The Curious Incident of the Dog in the Night-Time by Mark Haddon. Highly recommended.
"It was 7 minutes after midnight." Every detail matters in the solution of the mystery of the neighbor's murdered dog, which is The Curious Incident of the Dog in the Night-Time. That's partly because the detective on the case is Christopher John Francis Boone, a 15-year-old boy with autism, a penchant for numbers, a genius for math, and a determination to solve the mystery and write a book.
Clues abound, but Christopher's strictly literal view of the world prevents him from seeing or understanding them, even as he records them. In his mind, metaphors are "lies," and phrases like "raining cats and dogs" and "you'll catch your death from cold" are incomprehensible nonsense. As the story behind Wellington's death unfolds, Haddon masterfully gives the reader the clues that escape Christopher while allowing him to pursue the more logical details he does understand and to get help with the more subtle ones.
Along the way, Christopher offers insight into the autistic mind and people's reaction to it. While he cannot read emotions or pick up on verbal cues and body language (unless they are explained to him; for example, he knows that a raised voice may indicate anger), his mind processes details the average person would miss. While we might see cows and some flowers in a field, he knows how many cows, he can draw each of their individual patterns, and he can name the species of flowers.
Just as Christopher doesn't understand why everyone won't or can't notice these important details, the people he encounters, while quickly picking up that he is different, can't figure out how and adjust themselves. His working-class father tries to, but his understanding of his son seems limited to an intellectual rather than an emotional one. He knows that Christopher hates to be touched and is wise enough to develop a hand signal that signifies love in lieu of a hug, but he doesn't understand at an emotional level the pain that touch causes his son. Not surprisingly, he can become frustrated when Christopher can't behave in the normal way. If Christopher's perception is limited by autism, his father's is limited to what he knows and can see. He cannot feel what it's like to be Christopher any more than Christopher can figure out that his father's quiet, slow speech indicated tightly controlled anger.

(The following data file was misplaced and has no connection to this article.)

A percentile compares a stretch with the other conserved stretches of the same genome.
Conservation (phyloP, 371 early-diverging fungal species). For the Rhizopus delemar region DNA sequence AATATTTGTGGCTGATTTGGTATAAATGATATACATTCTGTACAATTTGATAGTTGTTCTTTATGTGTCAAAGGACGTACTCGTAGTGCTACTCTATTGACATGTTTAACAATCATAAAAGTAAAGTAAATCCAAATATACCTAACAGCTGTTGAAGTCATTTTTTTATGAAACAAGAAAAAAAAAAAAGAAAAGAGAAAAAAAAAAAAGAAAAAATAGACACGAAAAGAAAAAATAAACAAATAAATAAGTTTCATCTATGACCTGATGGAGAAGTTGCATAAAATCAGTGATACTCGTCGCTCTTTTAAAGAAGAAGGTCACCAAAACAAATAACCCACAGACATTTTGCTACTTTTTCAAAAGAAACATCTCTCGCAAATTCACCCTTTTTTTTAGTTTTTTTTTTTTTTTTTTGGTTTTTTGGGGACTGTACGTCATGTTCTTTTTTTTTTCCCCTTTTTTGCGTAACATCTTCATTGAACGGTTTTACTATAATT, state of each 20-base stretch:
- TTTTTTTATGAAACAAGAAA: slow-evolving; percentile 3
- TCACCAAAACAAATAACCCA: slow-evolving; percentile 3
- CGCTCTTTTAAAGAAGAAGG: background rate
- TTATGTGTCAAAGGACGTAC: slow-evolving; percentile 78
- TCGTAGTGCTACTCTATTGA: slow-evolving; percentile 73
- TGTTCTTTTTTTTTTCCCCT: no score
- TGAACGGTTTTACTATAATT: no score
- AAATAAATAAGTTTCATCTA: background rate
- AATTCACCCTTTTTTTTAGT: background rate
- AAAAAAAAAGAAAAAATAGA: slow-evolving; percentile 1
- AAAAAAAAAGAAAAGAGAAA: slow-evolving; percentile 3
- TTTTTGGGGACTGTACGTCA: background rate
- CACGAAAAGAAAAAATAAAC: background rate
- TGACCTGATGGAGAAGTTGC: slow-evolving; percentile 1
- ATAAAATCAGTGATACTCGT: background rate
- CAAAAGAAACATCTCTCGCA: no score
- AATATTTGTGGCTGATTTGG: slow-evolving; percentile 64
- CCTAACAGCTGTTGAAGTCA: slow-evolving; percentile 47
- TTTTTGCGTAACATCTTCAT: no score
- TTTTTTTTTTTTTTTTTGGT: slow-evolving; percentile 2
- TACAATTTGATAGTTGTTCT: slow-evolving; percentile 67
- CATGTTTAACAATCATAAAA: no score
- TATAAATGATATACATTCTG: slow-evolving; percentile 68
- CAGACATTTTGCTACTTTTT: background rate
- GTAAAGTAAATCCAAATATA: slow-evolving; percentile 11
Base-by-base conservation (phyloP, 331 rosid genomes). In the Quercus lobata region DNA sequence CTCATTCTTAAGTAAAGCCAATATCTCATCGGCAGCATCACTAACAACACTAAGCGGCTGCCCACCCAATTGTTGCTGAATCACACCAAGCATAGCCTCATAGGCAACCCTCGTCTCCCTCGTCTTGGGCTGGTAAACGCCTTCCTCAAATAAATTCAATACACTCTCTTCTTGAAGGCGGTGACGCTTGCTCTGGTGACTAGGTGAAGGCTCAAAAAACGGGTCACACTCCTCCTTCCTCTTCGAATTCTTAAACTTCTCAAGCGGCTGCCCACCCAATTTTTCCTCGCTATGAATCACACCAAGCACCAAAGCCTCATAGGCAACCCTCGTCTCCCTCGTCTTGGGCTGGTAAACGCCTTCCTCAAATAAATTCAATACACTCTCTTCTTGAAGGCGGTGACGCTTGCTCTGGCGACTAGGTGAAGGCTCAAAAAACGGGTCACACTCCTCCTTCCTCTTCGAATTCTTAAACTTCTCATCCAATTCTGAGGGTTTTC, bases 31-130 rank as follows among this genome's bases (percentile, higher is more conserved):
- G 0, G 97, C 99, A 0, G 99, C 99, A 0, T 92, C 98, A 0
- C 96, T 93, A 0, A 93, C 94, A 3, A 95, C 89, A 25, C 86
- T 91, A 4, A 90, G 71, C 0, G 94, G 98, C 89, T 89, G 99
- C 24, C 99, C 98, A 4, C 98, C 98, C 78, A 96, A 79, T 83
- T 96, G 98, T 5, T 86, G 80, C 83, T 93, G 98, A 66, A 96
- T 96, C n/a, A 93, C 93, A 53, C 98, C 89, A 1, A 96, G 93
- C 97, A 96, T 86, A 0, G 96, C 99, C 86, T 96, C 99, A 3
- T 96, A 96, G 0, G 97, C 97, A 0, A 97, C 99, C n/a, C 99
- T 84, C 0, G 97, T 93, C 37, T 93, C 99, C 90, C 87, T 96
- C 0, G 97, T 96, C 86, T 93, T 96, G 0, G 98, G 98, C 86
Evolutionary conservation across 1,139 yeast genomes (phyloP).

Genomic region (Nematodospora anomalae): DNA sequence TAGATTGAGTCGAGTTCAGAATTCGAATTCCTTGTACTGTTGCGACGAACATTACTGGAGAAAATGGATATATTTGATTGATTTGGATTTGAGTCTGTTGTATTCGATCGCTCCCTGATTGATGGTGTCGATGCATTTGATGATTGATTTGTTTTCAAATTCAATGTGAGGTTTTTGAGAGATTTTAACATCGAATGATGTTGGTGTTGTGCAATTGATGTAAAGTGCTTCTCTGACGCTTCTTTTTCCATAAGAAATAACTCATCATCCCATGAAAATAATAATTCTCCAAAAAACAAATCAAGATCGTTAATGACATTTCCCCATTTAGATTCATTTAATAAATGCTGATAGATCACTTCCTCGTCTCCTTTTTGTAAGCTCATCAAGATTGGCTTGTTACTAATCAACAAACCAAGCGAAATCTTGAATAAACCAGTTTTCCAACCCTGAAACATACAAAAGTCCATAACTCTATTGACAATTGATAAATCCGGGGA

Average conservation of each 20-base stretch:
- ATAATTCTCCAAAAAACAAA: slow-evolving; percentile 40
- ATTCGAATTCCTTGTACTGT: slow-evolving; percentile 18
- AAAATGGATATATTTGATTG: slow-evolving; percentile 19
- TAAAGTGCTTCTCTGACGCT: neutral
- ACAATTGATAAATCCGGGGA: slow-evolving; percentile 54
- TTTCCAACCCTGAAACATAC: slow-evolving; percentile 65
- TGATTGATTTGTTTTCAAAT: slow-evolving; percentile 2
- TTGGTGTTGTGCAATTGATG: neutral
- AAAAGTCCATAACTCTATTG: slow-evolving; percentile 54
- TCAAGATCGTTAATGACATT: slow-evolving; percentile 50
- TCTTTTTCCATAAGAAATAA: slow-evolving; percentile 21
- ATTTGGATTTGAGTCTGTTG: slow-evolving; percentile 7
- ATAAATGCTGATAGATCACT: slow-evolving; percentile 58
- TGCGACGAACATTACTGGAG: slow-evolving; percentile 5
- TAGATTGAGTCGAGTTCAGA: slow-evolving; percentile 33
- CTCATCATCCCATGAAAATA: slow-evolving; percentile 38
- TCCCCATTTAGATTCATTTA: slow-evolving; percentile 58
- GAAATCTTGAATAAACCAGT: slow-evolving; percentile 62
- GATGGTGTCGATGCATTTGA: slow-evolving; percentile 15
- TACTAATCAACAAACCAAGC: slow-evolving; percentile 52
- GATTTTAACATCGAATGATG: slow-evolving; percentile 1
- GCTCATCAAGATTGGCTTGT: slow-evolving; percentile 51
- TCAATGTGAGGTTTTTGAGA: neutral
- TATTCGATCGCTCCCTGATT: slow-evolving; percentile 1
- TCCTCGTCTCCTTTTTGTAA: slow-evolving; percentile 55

As Christopher works on the mystery and his book, he learns how to do things he may not have thought possible; for example, he survives the ordeal of going to a crowded train station and traveling alone. More significantly, he learns how to twist and withhold the truth when necessary. When his father makes him promise not to do something, Christopher rationally determines what he can and cannot do within the very literal sense of the promise, thereby breaking it in spirit. As he pursues his investigation, he seems to grasp that he is on questionable ground according to his own standards, even as he senses that the mystery is important enough to justify his rationalizations. By the end, he can say with pride and with some truth, "I can do anything."
Haddon uses a simple technique to convey the linear, mathematical nature of Christopher's mind and thought process; as the story builds, Christopher begins many if not most of his sentences with "and." "And I bent down . . . And I walked after him . . . And someone said . . . And I said . . . And the man . . . And then I heard . . ." The use of "and" not only sounds genuine, but it is also additivethat is, mathematical. For someone who squares numbers in his head to stay calm, "and" is one way to manage the sensory and emotional overload he encounters in his quest to determine the killer.
Only someone who is autistic can say whether Haddon has captured the thought process and emotions accurately. Even if The Curious Incident of the Dog in the Night-Time is not a complete insight into the autistic mind, it is a valuable one, and a reminder that not everyone sees the world we see in exactly the same way we do.
Sunday, 7 October 2007.
© 2007 by Diane L. Schirf.